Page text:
My trip to Ireland gave me a shock. I knew the economy was booming and money was flowing, but I had no idea that sprawl had changed so much of the Irish landscape. The small towns are clogged with traffic and new construction. Stores and houses (all pastel colored) have sprung up everywhere. The first time visitor would never notice these signs of growth, especially an American visitor, but for one who has gone back and forth over the last twelve years and driven some 12,000 miles of Irish roads in all 32 counties, the difference economic development has made rings out.
I spent the better part of my life living in the middle of suburban sprawl. My full time job is offering economic development assistance to rural Maryland, so I'm all too familiar with the impact of unplanned growth on communities. I fear for Ireland but trust that she'll gather herself together during this surge in the economy, preserve what is worth holding on to, and nix the exploitation of her unique charism, her wild and untidy countryside, her symbols of heritage and the open hearts of her people.
While the Ireland I knew as recently as three years ago was quaint and attractive to tourists, signs of want and need were visible in communities. Most families only had one automobile. Young people were wanting for employment opportunities and many couldn't go on to college. Amenities like shopping and medical facilities were limited as were access to avenues into the world beyond Ireland. Today, farmers are accessing the Internet for information on animal vaccines, property rights and the weather. Islanders are buying goods online, every town has an Internet cafe, and EVERYONE has a website.
Amenities flourish, the job market is booming and houses, houses, houses, are dotting the Irish countryside in yellow, white, pink and pale blue. The pictures below of Hore Abbey in County Tipperary illustrate this. The first image is one I took five years ago. The second one I took on my February visit. The crane, construction sites and newly built homes are a common scene in almost every Irish town.
Amazing - isn't it?
The roads were full of cars and seemed challenged to handle the traffic. The roads in rural Ireland seem the same to me - primarily two land roads that wind and twist with little or no shoulder. The directional signs have improved but the slender ribbons of asphalt often don't accommodate the vast numbers of vehicles that pound them day and evening.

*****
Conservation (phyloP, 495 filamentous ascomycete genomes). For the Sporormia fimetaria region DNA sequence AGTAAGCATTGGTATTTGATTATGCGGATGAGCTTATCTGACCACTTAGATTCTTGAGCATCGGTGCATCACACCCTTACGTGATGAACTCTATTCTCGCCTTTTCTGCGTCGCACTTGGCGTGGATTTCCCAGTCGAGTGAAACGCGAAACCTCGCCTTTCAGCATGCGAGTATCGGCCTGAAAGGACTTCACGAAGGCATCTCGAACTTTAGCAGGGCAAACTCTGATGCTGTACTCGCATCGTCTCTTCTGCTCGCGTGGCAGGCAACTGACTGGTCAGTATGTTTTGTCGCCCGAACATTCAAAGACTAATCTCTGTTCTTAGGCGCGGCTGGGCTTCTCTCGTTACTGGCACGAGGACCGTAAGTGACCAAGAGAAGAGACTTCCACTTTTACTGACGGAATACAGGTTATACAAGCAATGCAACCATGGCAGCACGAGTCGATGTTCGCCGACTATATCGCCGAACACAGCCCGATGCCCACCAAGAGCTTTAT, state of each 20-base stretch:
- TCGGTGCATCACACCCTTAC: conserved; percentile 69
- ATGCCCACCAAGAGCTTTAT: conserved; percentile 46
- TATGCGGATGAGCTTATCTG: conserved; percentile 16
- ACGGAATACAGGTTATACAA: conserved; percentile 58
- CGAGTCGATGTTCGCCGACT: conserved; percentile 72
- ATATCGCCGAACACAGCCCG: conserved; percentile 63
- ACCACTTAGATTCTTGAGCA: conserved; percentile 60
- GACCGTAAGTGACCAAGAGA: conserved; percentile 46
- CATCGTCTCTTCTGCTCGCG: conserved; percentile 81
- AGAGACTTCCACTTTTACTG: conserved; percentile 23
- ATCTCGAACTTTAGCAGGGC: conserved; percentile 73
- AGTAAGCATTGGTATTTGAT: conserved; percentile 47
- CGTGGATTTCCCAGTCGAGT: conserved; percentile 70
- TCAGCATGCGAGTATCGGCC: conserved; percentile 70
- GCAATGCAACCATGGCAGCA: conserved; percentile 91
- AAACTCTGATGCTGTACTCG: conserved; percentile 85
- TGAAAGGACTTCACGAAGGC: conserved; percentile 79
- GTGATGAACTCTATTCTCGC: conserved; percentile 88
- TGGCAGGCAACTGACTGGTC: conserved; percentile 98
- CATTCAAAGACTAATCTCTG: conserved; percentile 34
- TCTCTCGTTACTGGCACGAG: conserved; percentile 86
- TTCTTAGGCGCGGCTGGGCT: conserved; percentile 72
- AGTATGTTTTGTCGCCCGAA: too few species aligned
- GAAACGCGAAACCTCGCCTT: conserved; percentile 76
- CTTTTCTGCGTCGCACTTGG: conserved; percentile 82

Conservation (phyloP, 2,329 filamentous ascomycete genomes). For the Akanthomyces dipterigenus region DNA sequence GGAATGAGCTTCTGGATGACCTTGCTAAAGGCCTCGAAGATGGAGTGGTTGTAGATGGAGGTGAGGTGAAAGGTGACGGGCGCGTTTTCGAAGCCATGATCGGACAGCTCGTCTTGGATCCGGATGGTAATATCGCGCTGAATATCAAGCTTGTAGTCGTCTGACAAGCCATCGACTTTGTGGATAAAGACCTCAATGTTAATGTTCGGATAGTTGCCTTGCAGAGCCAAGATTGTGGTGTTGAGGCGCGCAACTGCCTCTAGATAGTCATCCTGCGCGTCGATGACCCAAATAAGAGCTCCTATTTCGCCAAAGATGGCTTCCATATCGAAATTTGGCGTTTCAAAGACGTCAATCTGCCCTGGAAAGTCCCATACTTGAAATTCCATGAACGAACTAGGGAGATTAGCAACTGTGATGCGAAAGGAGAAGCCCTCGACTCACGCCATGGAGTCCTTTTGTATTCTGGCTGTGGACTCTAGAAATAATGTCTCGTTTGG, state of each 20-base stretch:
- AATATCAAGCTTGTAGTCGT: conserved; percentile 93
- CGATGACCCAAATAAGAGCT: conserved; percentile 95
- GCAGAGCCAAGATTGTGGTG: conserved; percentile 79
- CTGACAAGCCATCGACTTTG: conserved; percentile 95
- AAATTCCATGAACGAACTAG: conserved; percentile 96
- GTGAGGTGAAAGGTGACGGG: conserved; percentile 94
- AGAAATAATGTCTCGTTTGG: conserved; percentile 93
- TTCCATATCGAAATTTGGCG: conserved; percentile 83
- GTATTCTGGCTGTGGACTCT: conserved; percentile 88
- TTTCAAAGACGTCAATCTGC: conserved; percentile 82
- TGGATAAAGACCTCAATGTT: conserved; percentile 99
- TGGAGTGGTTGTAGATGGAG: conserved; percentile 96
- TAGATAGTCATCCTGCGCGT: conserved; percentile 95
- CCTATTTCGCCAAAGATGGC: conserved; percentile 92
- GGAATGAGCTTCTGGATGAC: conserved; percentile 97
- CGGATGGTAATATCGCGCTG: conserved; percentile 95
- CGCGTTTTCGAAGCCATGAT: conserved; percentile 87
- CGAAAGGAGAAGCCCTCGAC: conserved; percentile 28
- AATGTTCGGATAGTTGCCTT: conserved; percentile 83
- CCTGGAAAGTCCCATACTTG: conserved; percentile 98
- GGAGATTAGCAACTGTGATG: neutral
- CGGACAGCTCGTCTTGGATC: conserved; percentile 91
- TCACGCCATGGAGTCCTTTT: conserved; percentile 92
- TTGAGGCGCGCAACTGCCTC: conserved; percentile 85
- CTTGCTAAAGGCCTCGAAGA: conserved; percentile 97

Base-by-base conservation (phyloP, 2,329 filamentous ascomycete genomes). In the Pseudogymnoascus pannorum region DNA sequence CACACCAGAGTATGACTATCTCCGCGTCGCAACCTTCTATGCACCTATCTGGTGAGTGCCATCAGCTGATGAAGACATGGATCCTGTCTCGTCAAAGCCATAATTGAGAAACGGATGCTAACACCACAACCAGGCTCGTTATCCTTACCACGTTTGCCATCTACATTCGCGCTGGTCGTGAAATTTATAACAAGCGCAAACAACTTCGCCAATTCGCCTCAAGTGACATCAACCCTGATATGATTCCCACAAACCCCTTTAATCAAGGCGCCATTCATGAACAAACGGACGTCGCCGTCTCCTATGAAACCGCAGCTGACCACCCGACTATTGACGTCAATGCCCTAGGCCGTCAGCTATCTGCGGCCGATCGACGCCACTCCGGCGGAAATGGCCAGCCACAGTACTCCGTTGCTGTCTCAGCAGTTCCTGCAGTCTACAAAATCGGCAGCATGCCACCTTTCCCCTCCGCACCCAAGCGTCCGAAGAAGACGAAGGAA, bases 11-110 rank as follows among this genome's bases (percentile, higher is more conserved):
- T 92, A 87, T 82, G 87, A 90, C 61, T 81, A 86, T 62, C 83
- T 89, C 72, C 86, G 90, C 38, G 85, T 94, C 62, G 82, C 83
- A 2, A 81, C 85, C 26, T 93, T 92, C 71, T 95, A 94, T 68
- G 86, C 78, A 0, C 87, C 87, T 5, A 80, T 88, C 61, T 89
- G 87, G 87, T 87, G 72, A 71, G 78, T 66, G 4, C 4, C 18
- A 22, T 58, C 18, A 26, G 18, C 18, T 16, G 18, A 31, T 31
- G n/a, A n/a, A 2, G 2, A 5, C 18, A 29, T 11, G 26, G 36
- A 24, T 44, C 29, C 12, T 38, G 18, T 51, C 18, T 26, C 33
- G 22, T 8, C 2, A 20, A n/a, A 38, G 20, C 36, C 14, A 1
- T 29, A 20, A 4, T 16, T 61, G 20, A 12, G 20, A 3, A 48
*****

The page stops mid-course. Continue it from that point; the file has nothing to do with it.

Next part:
While listening to the Irish radio stations during my 1800 miles of driving this past February I learned that the Irish know of this gridlock problem on their roadways. While they are quickly improving the rail system and expanding service in airports, the highways and bi-ways are suffering. One radio talk show host stated that there are in excess of 100,000 Irish citizens on a waiting list to obtain an Irish drivers license.
However, the Garda does seem to have a greater presence and I understand the a "point" system has begun for traffic offenders so the Irish are making strides in catching up to their growth.
By and large Ireland is still a magnificent country to visit. Surprisingly, I saw a large number of historic building ruins that are in the process of renovation or preservation. It is apparent that the Irish are investing heavily into properly preserving their heritage. This has been evident for years in the Irish signage. All place signs have both English and Irish written... but then there's Dingle which has only Irish. Signs to Dingle say Daingean Uí Chúis or simply Daingean.
I had an unpleasant experience in Dingle this trip. I was sitting in a cafe, eating a fish sandwich in the town of Dingle. I looked up from my lunch and a local teenager walked in wearing a T-shirt with two side-by-side photos - one of Osama bin Laden and the other George Bush. The caption above the photos was written in bold red TWIN TERRORS.
I felt a little sad seeing that. Young people always hold so much promise. I love talking to teenagers, feeling their zest and enthusiasm - even when it is sometimes misguides or not fully informed. I wondered if that young man had any clue regarding the scope of the US / Iraq conflict. How could he?
As a visiting American I was privately stung, but silent. I left the cafe quickly. I noticed the same contempt for America and our President when I visited a friend in Mayo. All I could say was that their media didn't give the full picture. I considered this political discussion not worth having - and I'm always up for a good debate.
Though Ireland has changed, her sons and daughters have not. The characters are still the same and the thin places - though sometimes hidden from view - are still there and still powerful.
I'm thinking about putting together a Thin Places tour perhaps including the sites in the west. The whole country is too much to do at once. April will be a good time.